Presidents' Day was Monday and what better time for an 8-foot-tall statue of a shirtless Abraham Lincoln to be making the rounds. On Twitter, @MuseZack rediscovered this gem of a sculpture.
Reminder that the Los Angeles federal courthouse has a statue of Abraham Lincoln where he's a shirtless young stud suggestively tugging at his waistband like a Sports Illustrated swimsuit model: pic.twitter.com/32bjqEERYi
— Zack Stentz (@MuseZack) February 20, 2019
And, yes, it's real. "Young Lincoln" was sculpted in the late thirties by James Lee Hansen (who may or may not be this James Lee Hansen). A year out of art school and frustrated by his lack of success in the real world, a friend prompted him to enter a sculpture competition at the Federal Building.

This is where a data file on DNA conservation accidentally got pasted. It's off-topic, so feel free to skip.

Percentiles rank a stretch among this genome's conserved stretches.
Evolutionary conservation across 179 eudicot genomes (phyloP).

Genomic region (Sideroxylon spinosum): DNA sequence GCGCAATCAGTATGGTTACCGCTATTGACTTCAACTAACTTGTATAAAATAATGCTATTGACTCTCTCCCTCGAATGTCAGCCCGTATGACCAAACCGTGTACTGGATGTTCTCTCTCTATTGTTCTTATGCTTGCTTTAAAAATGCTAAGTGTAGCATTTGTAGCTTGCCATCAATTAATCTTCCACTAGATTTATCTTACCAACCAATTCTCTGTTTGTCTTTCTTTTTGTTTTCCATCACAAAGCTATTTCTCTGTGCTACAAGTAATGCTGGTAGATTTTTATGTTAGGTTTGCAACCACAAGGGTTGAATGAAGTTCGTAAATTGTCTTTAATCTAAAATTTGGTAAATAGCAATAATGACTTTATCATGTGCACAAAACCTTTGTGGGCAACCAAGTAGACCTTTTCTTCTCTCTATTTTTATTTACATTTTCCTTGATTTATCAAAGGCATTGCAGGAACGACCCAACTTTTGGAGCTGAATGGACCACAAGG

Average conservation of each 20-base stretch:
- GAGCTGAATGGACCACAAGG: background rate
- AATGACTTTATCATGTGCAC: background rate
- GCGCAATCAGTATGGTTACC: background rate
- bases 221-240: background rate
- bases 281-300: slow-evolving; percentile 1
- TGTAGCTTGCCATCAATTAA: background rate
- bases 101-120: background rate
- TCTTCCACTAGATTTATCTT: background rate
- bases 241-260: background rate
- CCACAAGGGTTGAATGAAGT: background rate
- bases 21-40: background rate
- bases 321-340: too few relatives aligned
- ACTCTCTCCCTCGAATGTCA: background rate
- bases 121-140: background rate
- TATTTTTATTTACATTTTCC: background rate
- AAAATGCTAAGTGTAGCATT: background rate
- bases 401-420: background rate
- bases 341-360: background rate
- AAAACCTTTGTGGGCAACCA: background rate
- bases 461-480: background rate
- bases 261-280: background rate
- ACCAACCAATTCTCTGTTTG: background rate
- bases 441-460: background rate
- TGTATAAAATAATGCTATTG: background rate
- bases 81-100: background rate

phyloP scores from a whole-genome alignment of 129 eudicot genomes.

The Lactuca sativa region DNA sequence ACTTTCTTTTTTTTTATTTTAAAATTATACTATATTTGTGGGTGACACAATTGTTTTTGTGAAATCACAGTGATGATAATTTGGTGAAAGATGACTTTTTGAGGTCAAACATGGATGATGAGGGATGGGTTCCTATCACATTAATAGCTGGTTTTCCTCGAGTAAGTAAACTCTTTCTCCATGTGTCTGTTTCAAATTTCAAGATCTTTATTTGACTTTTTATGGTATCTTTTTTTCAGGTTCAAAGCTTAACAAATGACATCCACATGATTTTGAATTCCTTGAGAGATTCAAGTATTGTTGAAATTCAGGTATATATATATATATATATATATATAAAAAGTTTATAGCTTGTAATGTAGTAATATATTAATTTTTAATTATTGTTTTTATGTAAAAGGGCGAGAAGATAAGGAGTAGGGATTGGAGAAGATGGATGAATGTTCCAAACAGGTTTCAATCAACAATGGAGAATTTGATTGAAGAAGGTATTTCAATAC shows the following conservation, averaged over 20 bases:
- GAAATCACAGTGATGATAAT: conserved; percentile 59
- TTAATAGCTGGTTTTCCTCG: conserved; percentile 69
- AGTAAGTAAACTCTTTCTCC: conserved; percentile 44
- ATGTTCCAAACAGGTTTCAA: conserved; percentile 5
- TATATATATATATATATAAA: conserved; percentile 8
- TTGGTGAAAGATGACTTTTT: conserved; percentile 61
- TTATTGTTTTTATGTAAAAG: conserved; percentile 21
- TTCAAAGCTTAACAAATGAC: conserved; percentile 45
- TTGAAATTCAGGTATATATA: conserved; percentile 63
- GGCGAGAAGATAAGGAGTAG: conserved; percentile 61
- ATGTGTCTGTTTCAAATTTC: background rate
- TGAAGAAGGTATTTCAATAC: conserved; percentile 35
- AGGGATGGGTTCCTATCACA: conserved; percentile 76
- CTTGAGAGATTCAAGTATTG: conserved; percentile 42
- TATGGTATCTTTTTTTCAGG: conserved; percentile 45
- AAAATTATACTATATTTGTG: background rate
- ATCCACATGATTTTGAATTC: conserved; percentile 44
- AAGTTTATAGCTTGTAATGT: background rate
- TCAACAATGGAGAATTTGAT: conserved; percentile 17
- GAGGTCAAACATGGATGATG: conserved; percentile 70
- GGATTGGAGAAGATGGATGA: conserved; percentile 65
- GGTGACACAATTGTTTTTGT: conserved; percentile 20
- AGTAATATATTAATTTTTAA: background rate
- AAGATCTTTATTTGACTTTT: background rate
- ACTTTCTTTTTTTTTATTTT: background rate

From a Los Angeles Times article dated March 13, 1941:
Read the rest
“I don’t know,” Hansen replied, “I’ve only done one piece of sculpture in my life.”
He was interested, however, and checked up—only to find that the contest, under way for several months, closed for the model entries in a week. Hansen got a supply of plaster and made a small figure of Lincoln. Like the other contestants, he submitted it anonymously to the Fine Arts Section of the Federal Works Agency.
No one was more surprised than Hansen when he was notified his entry has won $7,200 and a commission to do the Lincoln statue.